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South African President Names Cabinet 96 Hours After Inauguration, Includes Opposition

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Cyril Ramaphosa

Cyril Ramaphosa of South Africa has named his cabinet — just about 96 hours after he was sworn-in as president.

On May 11, 2019, Ramaphosa’s African National Congress (ANC) won the elections with only 57 percent of the votes, and was sworn in as president on May 25, 2019.

In another 96 hours, Ramaphosa named his cabinet and became the third president on the continent to have a gender-balanced cabinet, after Rwanda and Ethiopia.

While addressing the press on Wednesday evening at the Union Buildings in the capital city of Tshwane, Ramaphosa revealed that he had cut cabinet down the number of ministries in the country from 36 to 28.

The cabinet announced by the 66-year-old president had 14 men and 14 women to achieve gender parity.

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“To promote greater coherence, better coordination and improved efficiency, we (are) reducing the number of ministers from 36 to 28,” Ramaphosa said.

“This is a significant move of downscaling our state. Many people believed our government was bloated and this was agreed right across the board. All South Africans are acutely aware of the great economic difficulties our country has been experiencing.

“It is therefore imperative, we place priority on revitalising our economy while exercising the greatest care in the use of public funds. For the first time in the history of our country, half of all ministers are women.”

Patricia De Lille, the leader of an opposition party and former mayor of Cape Town, was also named as minister of public works and infrastructure.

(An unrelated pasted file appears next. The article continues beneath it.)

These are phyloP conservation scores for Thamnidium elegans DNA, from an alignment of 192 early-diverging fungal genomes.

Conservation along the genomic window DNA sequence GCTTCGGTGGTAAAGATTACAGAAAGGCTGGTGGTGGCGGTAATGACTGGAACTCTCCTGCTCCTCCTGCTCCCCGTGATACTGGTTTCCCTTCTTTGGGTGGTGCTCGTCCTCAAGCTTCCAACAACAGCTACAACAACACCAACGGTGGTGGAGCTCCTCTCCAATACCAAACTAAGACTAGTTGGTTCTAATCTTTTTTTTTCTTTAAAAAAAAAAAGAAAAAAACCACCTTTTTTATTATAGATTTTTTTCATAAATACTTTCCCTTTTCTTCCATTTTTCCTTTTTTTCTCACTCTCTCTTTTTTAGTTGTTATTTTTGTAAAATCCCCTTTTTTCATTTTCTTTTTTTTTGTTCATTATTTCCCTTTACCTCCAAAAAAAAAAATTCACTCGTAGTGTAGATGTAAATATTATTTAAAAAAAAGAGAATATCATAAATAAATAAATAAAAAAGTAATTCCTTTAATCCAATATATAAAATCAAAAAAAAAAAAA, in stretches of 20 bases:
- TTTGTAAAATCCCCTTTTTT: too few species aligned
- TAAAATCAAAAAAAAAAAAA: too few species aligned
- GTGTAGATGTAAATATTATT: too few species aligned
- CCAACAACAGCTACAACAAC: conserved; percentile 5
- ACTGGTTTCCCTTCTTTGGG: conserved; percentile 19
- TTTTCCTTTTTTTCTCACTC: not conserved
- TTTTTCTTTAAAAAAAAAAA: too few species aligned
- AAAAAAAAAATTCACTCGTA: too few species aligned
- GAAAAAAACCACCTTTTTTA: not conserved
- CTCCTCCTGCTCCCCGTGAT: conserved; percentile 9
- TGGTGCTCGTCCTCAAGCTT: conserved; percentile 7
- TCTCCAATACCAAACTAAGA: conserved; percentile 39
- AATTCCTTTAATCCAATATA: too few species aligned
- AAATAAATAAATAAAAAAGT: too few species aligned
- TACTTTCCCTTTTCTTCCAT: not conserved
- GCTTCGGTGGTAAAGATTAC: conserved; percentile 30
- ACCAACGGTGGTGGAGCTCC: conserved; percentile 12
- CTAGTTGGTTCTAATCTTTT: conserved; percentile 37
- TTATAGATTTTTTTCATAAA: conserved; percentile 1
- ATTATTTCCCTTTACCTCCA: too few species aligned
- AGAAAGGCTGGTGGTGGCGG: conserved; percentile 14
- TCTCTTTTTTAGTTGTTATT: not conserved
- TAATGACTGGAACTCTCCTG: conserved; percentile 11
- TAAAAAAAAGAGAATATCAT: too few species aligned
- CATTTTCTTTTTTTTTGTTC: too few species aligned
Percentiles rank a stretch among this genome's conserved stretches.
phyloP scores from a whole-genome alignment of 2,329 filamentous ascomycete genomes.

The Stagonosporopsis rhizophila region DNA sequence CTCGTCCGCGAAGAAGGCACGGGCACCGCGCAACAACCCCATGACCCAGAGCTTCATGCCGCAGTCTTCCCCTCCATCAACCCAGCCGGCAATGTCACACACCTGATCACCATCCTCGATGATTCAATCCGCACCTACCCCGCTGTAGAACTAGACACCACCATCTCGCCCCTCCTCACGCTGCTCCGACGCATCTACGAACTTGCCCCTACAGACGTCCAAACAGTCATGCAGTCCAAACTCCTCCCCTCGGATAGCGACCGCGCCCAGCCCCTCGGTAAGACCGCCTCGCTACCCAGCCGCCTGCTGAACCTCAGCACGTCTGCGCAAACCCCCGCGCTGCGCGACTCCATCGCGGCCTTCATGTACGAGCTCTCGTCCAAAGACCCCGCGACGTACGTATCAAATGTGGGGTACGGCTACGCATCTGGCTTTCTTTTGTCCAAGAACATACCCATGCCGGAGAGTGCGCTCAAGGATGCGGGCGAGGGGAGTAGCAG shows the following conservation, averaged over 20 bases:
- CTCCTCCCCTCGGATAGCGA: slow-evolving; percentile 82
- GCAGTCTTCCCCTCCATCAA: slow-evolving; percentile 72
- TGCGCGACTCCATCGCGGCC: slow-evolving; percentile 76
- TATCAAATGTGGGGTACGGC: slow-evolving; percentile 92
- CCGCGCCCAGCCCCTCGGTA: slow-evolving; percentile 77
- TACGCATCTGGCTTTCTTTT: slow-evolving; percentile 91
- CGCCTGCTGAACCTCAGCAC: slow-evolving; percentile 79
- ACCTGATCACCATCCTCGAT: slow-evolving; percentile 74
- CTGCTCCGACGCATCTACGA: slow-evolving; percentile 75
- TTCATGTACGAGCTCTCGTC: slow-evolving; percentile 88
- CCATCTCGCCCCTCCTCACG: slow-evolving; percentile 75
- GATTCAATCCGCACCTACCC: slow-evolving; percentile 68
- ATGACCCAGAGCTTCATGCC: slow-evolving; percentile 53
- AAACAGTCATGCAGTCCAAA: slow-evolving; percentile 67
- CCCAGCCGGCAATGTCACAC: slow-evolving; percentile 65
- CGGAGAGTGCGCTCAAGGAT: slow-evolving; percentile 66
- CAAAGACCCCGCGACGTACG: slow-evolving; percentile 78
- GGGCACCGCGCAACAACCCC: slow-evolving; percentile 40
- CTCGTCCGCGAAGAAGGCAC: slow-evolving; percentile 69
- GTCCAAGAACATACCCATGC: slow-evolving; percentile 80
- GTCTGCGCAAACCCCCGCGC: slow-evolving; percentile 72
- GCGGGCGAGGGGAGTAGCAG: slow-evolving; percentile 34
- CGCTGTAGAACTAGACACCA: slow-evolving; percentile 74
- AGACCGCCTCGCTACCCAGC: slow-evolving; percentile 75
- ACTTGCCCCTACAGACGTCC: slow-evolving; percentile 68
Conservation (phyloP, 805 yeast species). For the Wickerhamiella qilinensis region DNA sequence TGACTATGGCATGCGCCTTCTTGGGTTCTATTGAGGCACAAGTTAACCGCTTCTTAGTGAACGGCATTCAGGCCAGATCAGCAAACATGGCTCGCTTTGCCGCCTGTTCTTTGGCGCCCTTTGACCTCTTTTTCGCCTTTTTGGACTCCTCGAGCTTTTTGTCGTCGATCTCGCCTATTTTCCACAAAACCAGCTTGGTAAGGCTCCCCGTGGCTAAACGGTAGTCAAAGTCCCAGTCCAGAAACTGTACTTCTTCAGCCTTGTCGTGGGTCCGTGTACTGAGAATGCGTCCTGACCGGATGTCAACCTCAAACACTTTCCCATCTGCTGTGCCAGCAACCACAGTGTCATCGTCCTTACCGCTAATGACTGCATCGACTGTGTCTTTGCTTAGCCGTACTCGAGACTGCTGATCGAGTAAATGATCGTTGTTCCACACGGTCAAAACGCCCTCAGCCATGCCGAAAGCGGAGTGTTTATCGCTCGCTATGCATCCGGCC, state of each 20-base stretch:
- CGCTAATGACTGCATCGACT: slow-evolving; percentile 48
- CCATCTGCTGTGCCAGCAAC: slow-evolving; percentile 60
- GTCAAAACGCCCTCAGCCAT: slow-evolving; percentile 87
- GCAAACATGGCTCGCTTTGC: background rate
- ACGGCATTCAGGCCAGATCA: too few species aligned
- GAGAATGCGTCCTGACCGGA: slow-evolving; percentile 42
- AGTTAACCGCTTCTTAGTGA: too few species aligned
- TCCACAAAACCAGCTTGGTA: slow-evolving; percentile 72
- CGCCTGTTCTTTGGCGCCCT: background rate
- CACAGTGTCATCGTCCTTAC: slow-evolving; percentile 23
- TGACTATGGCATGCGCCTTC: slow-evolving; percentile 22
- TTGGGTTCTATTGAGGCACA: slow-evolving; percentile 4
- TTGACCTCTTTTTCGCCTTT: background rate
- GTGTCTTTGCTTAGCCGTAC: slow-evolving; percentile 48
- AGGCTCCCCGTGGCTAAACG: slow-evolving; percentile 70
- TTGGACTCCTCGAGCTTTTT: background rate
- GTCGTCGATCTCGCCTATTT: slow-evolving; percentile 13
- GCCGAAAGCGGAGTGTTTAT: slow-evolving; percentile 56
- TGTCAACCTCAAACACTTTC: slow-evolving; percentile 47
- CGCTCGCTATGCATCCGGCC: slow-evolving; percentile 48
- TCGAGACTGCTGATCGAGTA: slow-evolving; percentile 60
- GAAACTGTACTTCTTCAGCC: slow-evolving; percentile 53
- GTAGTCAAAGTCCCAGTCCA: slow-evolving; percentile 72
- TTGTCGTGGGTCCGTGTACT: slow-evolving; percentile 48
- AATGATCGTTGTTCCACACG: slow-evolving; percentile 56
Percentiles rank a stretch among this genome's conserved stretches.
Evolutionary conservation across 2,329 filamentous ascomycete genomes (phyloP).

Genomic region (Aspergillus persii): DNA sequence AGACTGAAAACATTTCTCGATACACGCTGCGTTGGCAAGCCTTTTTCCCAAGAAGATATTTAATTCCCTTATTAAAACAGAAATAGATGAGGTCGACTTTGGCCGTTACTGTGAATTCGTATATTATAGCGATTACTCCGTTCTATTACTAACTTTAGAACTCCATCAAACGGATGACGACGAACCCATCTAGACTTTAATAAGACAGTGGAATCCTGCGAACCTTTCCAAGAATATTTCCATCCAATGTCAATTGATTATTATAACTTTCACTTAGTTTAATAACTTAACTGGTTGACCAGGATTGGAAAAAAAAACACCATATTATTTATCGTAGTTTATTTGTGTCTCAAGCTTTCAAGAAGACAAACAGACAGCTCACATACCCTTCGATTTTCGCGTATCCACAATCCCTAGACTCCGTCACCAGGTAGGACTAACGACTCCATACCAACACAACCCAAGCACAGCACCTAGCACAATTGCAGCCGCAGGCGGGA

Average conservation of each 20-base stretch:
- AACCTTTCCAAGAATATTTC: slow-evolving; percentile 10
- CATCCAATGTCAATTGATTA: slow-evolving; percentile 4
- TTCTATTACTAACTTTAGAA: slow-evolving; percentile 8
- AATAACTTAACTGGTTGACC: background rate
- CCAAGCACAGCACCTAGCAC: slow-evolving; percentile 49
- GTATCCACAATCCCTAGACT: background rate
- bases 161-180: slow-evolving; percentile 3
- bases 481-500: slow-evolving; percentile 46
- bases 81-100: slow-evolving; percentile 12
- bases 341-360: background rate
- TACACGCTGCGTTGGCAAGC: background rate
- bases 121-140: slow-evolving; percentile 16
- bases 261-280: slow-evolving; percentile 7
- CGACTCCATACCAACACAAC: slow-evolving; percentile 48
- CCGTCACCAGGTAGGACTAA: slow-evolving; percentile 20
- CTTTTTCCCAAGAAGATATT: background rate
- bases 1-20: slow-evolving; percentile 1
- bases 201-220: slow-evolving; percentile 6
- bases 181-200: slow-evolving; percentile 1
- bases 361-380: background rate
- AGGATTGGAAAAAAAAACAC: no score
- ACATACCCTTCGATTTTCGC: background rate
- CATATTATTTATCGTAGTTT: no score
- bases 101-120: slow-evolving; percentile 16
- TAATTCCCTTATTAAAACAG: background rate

Reacting to her appointment, De Lille said: “I am deeply honoured and humbled to have received the call to serve as a Minister of South Africa’s new cabinet. I have fought for justice in our country for more than 40 years and have no plans to give up fighting.”

The South African rand reacted positively to Ramaphosa’s cabinet, strengthening by 0.5 percent, after an initial loss of one percent before he named the ministers.

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All Police Officers In Uganda To Undergo Mental Check-Up

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All Police officers in Uganda are to undergo mandatory mental checkups to ascertain their psychological status.

The move followed reports to the Police administration in the East African country that many Police officers were reportedly brutalizing suspects while others have committed suicide.

The officers will be tested on levels of distress, how often they socialize, how often they experience temper outbursts and urges to beat, injure or harm someone. They will also be tested on whether they feel blocked as they try to get things done, whether they get difficulties making decisions and whether they find it hard to concentrate on their work.

Speaking at the launch of the exercise, Christine Oulanya, the acting Assistant Commissioner of Police Welfare in Uganda, said there is a need to check the cops’ mental health on grounds that some officers brutally handle.

They will be tested on levels of distress, how often they socialize, experience temper outbursts suspects which is unlawful and violates their code of conduct.

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“We want to help our officers. Last year, six officers committed suicide, five died in 2017 and seven in 2016. This is what we want to clear out and help these officers accordingly,” Oulanya said.

She revealed that last year, one of their officers in Kampala murdered his wife and then killed himself after he discovered that he was HIV positive.

Also speaking during the launch, a counselling psychologist, Prof. Edward Bantu said they will also assess the officers’ suicidal ideation and social integration.